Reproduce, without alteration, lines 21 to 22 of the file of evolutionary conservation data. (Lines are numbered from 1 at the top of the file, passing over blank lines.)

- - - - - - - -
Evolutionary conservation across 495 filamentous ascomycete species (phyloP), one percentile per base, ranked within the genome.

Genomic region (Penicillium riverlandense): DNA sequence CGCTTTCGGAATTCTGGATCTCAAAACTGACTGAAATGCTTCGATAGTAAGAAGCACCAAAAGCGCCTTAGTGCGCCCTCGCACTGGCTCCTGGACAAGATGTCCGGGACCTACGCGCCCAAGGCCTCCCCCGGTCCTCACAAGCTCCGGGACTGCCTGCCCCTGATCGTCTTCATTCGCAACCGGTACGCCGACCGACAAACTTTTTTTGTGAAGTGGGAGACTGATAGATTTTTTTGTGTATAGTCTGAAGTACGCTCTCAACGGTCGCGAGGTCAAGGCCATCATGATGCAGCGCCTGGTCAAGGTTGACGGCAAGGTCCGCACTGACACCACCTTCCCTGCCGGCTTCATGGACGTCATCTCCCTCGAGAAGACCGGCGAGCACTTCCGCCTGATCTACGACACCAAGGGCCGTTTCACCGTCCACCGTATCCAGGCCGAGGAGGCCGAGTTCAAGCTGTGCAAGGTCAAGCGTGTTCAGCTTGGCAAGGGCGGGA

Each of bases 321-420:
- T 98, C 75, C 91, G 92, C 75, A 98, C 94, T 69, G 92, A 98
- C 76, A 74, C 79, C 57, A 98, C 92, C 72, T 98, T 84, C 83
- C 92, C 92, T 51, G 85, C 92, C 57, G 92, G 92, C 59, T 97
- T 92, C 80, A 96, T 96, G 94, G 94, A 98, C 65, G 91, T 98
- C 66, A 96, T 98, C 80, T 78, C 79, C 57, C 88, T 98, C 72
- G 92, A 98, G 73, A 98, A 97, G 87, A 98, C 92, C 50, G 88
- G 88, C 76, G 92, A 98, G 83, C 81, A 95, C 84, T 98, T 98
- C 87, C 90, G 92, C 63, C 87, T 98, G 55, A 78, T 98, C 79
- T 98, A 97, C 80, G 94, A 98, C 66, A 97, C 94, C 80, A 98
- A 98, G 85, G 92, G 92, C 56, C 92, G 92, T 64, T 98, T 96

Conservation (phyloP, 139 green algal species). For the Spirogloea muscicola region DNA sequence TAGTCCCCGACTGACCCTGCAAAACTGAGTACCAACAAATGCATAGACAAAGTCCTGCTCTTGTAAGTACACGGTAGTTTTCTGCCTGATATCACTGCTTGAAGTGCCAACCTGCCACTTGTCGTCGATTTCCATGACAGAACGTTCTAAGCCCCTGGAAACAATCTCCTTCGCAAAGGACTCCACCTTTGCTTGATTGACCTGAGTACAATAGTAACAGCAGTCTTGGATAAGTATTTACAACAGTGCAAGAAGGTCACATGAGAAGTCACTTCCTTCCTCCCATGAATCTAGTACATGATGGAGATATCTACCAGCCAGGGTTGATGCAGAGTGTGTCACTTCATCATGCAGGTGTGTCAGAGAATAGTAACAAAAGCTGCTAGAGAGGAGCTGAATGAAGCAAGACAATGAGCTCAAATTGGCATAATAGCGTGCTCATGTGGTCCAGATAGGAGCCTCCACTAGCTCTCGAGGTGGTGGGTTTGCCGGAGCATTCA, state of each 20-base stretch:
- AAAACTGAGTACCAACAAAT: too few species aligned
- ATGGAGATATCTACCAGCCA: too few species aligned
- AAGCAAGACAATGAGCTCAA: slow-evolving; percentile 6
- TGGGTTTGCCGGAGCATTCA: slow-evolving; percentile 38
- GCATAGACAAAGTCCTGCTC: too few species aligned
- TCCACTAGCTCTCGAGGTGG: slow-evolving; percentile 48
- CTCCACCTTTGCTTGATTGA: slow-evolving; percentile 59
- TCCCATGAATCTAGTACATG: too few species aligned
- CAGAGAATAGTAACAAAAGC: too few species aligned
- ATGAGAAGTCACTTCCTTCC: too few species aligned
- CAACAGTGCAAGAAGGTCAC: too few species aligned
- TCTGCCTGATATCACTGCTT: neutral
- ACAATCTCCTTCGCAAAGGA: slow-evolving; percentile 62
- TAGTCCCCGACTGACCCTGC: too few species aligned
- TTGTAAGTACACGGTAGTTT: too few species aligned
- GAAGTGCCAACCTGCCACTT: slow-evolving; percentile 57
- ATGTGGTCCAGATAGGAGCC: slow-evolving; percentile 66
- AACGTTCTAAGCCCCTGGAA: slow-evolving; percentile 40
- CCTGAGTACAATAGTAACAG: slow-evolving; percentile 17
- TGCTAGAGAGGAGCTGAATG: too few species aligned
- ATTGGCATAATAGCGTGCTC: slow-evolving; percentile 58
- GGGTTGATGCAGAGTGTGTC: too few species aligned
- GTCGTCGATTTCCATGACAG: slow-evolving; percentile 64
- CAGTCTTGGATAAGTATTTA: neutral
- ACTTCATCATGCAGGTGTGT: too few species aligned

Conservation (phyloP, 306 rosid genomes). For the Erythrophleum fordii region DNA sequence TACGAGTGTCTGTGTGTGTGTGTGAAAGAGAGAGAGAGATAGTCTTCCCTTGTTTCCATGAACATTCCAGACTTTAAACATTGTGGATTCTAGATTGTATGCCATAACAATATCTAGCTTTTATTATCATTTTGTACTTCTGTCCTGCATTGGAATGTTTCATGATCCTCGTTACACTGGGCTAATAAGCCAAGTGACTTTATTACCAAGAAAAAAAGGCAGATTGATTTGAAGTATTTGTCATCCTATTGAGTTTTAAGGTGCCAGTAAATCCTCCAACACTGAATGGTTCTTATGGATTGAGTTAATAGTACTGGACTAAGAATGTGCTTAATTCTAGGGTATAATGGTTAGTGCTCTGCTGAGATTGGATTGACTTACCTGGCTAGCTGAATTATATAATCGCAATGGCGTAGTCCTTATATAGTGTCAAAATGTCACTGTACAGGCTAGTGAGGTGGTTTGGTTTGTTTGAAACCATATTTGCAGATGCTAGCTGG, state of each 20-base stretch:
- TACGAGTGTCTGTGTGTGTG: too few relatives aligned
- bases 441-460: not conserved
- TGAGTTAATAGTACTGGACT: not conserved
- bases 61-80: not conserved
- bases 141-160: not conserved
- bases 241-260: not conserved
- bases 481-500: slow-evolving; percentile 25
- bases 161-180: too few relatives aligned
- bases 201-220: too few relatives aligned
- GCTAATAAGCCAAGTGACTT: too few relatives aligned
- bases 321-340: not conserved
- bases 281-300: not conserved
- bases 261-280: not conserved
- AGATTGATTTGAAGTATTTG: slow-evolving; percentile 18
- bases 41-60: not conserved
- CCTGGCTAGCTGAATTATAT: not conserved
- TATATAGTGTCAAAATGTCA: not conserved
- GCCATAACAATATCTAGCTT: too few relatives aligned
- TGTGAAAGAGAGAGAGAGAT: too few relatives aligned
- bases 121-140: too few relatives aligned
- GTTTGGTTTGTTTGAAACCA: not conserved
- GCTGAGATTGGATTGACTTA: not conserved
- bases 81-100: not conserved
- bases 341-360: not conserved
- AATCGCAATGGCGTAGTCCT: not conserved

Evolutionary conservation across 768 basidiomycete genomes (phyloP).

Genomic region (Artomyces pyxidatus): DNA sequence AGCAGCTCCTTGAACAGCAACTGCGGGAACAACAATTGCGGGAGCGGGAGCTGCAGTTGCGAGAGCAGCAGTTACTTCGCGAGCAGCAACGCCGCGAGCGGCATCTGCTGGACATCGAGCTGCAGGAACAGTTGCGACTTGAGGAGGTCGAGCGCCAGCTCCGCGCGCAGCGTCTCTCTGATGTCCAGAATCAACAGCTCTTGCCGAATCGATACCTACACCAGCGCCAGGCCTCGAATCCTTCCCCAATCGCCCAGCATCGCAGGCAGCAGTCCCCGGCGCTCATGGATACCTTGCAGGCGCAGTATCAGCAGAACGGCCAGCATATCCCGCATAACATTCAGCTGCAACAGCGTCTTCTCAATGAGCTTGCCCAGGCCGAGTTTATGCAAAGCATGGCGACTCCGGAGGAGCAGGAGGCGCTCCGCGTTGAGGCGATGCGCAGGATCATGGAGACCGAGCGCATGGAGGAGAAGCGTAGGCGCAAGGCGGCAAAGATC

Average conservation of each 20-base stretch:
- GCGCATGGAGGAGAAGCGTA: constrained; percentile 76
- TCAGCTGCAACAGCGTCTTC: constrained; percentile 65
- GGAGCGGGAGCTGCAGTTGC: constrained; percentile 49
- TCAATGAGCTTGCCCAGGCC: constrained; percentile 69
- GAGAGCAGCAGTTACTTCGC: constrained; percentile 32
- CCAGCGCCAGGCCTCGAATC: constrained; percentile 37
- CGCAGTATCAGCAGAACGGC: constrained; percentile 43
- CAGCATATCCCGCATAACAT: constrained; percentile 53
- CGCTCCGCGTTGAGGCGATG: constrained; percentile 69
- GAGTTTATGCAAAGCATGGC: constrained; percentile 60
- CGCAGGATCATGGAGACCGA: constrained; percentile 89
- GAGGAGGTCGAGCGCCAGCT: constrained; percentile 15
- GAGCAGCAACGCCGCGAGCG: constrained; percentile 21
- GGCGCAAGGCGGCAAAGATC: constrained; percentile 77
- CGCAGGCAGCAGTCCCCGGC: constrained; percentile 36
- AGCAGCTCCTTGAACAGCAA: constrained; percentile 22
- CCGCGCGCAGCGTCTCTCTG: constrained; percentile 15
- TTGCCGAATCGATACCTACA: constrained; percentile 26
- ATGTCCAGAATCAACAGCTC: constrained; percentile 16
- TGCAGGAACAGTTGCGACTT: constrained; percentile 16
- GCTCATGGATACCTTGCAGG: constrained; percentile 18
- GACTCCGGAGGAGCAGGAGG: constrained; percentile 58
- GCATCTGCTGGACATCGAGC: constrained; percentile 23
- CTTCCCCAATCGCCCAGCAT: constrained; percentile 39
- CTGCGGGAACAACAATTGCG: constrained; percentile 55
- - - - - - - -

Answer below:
- CTCCACCTTTGCTTGATTGA: slow-evolving; percentile 59
- TCCCATGAATCTAGTACATG: too few species aligned